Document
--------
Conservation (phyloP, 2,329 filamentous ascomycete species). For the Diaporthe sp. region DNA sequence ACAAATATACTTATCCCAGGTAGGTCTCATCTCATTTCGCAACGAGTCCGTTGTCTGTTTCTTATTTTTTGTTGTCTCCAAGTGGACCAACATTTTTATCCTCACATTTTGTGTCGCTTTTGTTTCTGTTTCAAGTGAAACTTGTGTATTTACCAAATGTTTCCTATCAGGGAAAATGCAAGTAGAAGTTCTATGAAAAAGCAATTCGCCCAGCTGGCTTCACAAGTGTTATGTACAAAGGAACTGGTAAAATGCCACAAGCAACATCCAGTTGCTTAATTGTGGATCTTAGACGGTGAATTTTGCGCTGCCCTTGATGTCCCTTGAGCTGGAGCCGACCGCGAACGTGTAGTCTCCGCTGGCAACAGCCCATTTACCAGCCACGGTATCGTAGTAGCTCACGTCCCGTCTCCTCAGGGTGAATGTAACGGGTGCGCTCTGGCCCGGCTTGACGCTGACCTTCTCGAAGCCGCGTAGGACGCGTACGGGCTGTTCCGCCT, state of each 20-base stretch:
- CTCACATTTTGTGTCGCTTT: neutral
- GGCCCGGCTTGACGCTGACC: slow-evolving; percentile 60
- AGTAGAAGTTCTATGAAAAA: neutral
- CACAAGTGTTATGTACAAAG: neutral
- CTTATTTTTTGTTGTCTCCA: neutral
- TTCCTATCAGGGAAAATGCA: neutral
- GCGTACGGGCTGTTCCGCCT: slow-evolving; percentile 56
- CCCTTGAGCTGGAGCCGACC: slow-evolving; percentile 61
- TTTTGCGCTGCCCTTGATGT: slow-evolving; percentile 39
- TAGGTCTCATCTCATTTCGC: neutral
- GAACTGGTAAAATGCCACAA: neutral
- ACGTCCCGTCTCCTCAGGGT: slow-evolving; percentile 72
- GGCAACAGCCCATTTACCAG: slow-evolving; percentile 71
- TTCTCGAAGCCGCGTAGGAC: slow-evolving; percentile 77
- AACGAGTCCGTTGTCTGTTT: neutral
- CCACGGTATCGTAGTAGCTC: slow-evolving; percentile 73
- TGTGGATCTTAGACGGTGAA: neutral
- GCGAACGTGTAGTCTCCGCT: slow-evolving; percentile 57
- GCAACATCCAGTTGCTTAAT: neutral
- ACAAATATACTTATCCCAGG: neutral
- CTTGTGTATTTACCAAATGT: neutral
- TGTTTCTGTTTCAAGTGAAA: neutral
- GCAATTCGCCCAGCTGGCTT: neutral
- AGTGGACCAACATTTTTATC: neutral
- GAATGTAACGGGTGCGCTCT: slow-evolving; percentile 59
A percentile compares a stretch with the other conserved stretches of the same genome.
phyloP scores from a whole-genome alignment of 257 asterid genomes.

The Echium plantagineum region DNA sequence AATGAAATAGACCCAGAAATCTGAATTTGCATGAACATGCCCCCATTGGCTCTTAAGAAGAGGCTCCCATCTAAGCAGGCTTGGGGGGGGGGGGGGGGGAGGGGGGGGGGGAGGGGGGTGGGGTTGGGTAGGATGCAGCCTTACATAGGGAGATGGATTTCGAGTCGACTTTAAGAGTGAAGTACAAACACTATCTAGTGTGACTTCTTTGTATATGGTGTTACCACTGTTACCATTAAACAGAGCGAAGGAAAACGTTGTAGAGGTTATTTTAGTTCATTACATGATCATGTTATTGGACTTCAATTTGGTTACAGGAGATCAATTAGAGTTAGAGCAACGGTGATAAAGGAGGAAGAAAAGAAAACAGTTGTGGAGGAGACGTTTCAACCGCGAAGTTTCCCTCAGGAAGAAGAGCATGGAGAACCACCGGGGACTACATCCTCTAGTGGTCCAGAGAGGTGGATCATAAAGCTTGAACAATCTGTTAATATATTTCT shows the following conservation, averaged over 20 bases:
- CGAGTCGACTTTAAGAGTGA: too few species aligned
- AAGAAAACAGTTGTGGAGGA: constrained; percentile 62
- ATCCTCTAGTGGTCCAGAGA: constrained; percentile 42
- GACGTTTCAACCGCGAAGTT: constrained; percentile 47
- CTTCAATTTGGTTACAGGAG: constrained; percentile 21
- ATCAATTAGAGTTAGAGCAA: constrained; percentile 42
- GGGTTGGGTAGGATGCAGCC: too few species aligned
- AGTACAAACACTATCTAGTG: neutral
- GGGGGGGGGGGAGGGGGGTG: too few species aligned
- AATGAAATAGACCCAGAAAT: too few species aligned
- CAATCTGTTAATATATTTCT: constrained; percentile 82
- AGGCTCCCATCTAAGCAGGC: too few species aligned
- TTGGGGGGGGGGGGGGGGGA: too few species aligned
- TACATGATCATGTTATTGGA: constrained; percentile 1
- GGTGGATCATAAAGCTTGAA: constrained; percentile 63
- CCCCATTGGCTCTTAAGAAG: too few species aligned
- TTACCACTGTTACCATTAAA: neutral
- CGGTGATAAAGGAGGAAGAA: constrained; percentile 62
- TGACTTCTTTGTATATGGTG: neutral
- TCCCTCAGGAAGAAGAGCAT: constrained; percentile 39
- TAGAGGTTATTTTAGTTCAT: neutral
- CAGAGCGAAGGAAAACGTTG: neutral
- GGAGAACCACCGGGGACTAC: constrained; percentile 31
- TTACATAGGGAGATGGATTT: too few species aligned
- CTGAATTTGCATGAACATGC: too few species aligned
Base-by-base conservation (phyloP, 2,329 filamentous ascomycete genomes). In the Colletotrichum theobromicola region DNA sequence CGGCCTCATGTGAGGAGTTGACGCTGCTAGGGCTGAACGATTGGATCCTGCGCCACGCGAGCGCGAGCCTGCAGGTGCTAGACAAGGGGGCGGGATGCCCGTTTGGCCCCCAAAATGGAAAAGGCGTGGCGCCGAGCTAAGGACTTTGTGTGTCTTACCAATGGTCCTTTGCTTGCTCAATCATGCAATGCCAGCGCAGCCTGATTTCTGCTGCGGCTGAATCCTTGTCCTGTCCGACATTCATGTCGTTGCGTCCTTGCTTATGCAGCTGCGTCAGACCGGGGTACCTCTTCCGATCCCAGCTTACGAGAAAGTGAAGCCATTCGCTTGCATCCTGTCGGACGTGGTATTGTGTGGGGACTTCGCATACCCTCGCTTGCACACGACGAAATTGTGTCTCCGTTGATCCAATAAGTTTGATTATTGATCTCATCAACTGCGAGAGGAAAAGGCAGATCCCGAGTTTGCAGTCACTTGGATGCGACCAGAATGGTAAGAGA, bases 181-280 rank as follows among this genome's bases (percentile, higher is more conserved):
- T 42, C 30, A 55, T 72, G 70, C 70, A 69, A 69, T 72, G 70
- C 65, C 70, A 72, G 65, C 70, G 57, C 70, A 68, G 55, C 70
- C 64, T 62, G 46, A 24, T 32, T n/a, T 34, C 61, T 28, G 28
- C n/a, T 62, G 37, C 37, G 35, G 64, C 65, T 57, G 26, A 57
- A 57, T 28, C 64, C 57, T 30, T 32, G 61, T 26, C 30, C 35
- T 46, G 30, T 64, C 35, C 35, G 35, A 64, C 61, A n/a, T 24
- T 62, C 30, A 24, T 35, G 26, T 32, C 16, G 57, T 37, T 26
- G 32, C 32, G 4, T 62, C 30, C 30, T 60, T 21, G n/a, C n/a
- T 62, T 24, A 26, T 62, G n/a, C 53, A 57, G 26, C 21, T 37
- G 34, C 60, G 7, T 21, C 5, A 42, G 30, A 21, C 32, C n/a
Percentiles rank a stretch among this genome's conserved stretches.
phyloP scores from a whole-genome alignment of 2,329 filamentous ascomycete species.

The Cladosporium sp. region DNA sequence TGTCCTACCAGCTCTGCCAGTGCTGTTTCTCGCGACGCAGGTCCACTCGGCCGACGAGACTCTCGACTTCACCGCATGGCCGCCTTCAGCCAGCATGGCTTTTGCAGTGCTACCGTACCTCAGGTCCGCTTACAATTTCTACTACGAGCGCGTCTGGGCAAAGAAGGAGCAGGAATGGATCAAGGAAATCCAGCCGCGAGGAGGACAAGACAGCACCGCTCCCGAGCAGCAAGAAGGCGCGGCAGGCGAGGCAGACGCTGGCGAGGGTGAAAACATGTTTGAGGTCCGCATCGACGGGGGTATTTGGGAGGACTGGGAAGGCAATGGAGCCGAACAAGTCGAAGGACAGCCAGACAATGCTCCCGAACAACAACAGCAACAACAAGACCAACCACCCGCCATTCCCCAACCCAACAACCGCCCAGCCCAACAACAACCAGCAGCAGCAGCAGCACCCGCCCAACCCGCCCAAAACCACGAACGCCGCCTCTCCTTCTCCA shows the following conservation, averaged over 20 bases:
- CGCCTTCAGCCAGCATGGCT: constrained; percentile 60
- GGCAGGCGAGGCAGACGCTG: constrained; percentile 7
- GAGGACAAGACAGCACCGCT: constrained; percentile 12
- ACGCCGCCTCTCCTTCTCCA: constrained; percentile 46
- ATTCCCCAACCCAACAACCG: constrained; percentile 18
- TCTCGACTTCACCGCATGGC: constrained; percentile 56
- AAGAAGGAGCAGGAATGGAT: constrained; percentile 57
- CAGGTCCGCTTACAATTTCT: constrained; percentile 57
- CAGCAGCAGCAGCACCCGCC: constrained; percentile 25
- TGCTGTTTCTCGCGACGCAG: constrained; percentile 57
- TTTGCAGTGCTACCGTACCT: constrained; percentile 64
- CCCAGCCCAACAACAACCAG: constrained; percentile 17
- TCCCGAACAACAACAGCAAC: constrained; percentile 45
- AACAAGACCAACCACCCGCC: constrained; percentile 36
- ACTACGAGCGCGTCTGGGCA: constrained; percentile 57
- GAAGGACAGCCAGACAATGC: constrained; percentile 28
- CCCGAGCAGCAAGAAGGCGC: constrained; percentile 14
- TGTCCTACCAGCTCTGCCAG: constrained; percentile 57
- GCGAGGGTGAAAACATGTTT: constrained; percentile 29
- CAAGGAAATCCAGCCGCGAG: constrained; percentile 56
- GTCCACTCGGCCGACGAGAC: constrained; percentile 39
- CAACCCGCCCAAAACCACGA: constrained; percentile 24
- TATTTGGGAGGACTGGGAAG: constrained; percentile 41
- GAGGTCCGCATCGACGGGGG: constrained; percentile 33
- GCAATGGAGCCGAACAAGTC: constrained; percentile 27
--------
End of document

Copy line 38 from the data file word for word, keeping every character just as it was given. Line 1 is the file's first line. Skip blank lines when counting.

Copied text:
- GGGGGGGGGGGAGGGGGGTG: too few species aligned